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Latest Chlorophyll Stories

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2009-05-12 07:59:09

Photosynthesis is a remarkable biological process that supports life on earth. Plants and photosynthetic microbes do so by harvesting light to produce their food, and in the process, also provide vital oxygen for animals and people. Now, a large, international collaboration between Arizona State University, the University of California San Diego and the University of British Columbia, has come up with a surprising twist to photosynthesis by swapping a key metal necessary for turning sunlight...

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2009-05-05 08:31:20

An international team of scientists has determined the structure of the chlorophyll molecules in green bacteria that are responsible for harvesting light energy. The team's results one day could be used to build artificial photosynthetic systems, such as those that convert solar energy to electrical energy. A research paper about the discovery was published on May 4, 2009 in the Proceedings of the National Academy of Sciences. The scientists found that the chlorophylls are highly efficient at...

2009-05-04 16:00:00

A U.S.-led international team of scientists says it has determined the structure of chlorophyll molecules in green bacteria that harvest light energy. The researchers said their findings might one day be used to build artificial photosynthetic systems, such as those that convert solar energy to electrical energy. We found that the orientation of the chlorophyll molecules make green bacteria extremely efficient at harvesting light, said Pennsylvania State University Professor Donald Bryant,...

2009-04-03 11:13:22

'Taco shell' proteinResearchers at Washington University in St. Louis have figured out the orientation of a protein in the antenna complex to its neighboring membrane in a photosynthetic bacterium, a key find in the process of energy transfer in photosynthesis.Robert Blankenship, Ph.D., Markey Distinguished Professor of biology and chemistry in Arts & Sciences, led a team that for the first time combined chemical labeling with mass spectroscopy to verify the orientation. The team also...

2008-12-18 10:33:03

Optics Express research describes how tiny organism can make biofuel In pursuing cleaner energy there is such a thing as being too green. Unicellular microalgae, for instance, can be considered too green. In a paper in a special energy issue of Optics Express, the Optical Society's (OSA) open-access journal, scientists at the University of California, Berkeley describe a method for using microalgae for making biofuel. The researchers explain a way to genetically modify the tiny organisms, so...

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2008-05-08 14:45:00

In a study of the molecular mechanisms by which plants protect themselves from oxidation damage should they absorb too much sunlight during photosynthesis, a team of researchers has discovered a molecular "dimmer switch" that helps control the flow of solar energy moving through the system of light harvesting proteins. This discovery holds important implications for the future design of artificial photosynthesis systems that could provide the world with a sustainable and secure source of...

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2008-04-28 09:15:00

Imagine a technology that would not only provide a green and renewable source of electrical energy, but could also help scrub the atmosphere of excessive carbon dioxide resulting from the burning of fossil fuels. That's the promise of artificial versions of photosynthesis, the process by which green plants have been converting solar energy into electrochemical energy for millions of years. To get there, however, scientists need a far better understanding of how nature does it, starting with...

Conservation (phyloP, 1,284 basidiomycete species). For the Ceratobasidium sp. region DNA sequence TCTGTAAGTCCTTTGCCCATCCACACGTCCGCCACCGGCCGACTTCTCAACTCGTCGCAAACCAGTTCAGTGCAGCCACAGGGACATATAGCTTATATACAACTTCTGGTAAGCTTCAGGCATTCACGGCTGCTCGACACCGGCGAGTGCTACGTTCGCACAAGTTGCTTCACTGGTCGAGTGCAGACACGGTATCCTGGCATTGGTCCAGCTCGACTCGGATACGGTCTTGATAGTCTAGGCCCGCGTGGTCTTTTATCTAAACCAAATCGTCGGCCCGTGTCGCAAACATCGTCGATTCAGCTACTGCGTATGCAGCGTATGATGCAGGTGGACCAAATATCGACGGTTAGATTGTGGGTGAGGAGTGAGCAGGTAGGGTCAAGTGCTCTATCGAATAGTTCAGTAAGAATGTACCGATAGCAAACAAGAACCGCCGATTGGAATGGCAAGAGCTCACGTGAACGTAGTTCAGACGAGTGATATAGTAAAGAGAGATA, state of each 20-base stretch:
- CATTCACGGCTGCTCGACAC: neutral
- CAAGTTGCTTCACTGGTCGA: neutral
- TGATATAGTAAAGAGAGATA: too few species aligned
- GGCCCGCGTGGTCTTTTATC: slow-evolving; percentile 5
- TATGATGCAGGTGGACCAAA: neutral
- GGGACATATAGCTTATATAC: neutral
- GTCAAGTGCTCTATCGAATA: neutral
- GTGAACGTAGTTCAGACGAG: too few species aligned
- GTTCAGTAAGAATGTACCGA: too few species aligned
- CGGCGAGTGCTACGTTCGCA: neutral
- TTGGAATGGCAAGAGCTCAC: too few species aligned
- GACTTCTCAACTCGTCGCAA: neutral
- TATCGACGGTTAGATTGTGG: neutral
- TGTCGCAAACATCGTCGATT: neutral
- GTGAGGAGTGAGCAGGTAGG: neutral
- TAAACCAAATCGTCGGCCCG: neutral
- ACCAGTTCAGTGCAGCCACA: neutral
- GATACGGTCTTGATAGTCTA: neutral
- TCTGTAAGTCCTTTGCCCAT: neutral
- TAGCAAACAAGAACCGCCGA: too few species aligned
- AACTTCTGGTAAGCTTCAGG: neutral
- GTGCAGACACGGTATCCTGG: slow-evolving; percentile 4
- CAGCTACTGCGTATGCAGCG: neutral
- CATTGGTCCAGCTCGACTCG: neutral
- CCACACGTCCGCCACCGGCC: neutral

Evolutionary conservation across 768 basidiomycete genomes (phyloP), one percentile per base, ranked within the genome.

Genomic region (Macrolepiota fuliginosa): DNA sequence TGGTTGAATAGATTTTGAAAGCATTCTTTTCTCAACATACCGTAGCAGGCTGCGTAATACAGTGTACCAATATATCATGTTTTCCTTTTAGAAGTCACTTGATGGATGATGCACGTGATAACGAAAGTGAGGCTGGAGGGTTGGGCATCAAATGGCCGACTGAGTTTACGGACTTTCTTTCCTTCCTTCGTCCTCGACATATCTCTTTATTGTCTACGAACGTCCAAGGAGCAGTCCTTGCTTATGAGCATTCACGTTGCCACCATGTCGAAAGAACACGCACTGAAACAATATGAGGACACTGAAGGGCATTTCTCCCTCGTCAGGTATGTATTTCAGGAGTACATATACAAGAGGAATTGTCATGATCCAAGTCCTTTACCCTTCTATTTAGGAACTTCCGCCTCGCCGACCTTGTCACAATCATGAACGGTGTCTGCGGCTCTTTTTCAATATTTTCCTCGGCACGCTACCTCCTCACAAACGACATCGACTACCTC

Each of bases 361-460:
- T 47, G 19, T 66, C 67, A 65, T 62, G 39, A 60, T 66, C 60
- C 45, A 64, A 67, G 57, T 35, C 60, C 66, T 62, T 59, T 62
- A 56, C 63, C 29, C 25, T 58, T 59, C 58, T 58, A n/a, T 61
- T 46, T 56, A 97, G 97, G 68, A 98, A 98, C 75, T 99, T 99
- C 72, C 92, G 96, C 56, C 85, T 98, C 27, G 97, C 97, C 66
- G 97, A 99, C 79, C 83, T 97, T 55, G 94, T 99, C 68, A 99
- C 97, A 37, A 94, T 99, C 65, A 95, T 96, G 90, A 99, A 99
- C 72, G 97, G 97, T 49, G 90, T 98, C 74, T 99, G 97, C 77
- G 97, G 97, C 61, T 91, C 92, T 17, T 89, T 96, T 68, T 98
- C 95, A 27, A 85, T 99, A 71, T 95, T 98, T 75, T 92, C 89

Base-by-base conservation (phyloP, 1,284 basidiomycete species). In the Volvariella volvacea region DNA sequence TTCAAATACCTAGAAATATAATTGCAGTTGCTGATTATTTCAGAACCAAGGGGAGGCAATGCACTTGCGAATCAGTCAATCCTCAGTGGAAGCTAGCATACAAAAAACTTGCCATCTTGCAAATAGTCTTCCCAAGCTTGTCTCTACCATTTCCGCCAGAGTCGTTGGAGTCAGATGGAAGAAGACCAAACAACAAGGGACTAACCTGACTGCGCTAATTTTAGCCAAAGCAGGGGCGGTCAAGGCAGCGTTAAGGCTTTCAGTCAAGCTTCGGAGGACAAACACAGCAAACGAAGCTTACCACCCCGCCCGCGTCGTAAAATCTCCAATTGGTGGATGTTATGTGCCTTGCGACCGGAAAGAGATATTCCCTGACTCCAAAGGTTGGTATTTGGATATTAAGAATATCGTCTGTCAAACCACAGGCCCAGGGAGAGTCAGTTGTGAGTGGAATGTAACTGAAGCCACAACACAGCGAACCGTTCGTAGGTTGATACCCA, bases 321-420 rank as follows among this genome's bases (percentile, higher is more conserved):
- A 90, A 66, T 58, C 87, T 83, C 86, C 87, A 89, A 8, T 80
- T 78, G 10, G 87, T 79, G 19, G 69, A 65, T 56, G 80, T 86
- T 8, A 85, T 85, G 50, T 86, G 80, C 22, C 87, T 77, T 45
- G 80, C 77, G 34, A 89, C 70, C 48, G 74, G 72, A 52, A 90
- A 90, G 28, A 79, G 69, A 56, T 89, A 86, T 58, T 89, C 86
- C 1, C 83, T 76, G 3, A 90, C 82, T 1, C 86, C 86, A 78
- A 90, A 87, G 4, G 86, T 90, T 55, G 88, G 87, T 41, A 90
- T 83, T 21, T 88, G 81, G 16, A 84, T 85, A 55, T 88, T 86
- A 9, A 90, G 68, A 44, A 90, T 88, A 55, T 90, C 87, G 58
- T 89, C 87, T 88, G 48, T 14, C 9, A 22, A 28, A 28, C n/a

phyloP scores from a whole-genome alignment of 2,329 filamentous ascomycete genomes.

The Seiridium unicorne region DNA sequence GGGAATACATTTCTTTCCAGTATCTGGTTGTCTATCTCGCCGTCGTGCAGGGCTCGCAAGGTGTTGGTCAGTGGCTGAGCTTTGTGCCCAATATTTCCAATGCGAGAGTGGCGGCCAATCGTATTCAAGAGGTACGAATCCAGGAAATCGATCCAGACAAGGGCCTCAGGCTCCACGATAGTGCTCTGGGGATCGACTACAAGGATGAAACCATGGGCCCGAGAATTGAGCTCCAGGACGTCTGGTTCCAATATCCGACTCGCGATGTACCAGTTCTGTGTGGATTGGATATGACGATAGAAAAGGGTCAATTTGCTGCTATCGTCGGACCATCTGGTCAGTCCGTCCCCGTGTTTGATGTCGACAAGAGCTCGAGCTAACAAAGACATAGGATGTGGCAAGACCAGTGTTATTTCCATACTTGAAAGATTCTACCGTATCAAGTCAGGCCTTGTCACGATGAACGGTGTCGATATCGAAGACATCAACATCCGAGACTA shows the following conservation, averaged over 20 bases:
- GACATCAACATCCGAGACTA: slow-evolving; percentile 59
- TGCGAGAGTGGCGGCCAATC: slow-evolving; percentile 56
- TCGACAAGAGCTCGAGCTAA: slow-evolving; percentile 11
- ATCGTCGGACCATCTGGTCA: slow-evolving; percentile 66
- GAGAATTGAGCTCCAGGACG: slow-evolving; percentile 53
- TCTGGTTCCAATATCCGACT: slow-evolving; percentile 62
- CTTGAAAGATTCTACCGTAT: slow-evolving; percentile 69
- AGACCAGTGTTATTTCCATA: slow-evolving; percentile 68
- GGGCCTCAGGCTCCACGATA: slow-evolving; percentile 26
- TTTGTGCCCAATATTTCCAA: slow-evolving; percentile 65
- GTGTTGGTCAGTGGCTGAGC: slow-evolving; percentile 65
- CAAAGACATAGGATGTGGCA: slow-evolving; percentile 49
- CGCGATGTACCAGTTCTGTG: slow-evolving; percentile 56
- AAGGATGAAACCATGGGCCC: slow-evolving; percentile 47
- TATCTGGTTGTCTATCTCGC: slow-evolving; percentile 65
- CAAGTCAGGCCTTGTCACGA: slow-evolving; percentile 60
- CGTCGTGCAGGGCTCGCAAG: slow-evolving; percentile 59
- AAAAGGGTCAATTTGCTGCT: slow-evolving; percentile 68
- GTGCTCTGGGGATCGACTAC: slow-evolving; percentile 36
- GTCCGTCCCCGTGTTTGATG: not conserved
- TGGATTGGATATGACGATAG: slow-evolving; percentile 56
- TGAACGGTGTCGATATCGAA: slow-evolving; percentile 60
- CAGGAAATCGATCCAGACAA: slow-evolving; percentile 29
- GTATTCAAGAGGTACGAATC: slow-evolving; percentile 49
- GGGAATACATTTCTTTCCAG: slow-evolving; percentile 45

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2007-06-07 00:00:00

Sargassum seaweed, famous in nautical lore for entangling ships in its dense floating vegetation, has been detected from space for the first time thanks to an instrument aboard ESA's environmental satellite, Envisat. The ability to monitor Sargassum globally will allow researchers to understand better the primary productivity of the ocean and better predict climate change. Using optical radiance data from the Medium Resolution Imaging Spectrometer (MERIS) aboard Envisat, Dr Jim Gower and...

2005-11-03 15:26:06

CORVALLIS, Ore. - Scientists at Oregon State University have successfully cultured in a laboratory a microorganism with a gene for an alternate form of photochemistry "“ an advance that may ultimately help shed light on the ecology of the world's oceans. The microorganism is SAR11, the smallest free living cell known and probably the most abundant organism in the seas. By being able for the first time to study the SAR11 "proteorhodopsin" gene in a laboratory, researchers will be able...

2005-09-17 10:13:04

Single protein triggers the glories of the season, researchers say HealthDay News -- Autumn's joyous pageant of red, yellow and gold relies on a single protein, new research reveals. The protein -- with the less-than-poetic name of FtsH6 -- degrades a second compound that spends most of the year holding tight to the green chlorophyll in leaves. As this compound (called LHCII) slips away, hidden pigments of red and yellow are revealed, explain researchers at Umea Plant Science Center in...


Word of the Day
ween
  • To think; to imagine; to fancy.
  • To be of opinion; have the notion; think; imagine; suppose.
The word 'ween' comes from Middle English wene, from Old English wēn, wēna ("hope, weening, expectation"), from Proto-Germanic *wēniz, *wēnōn (“hope, expectation”), from Proto-Indo-European *wen- (“to strive, love, want, reach, win”).
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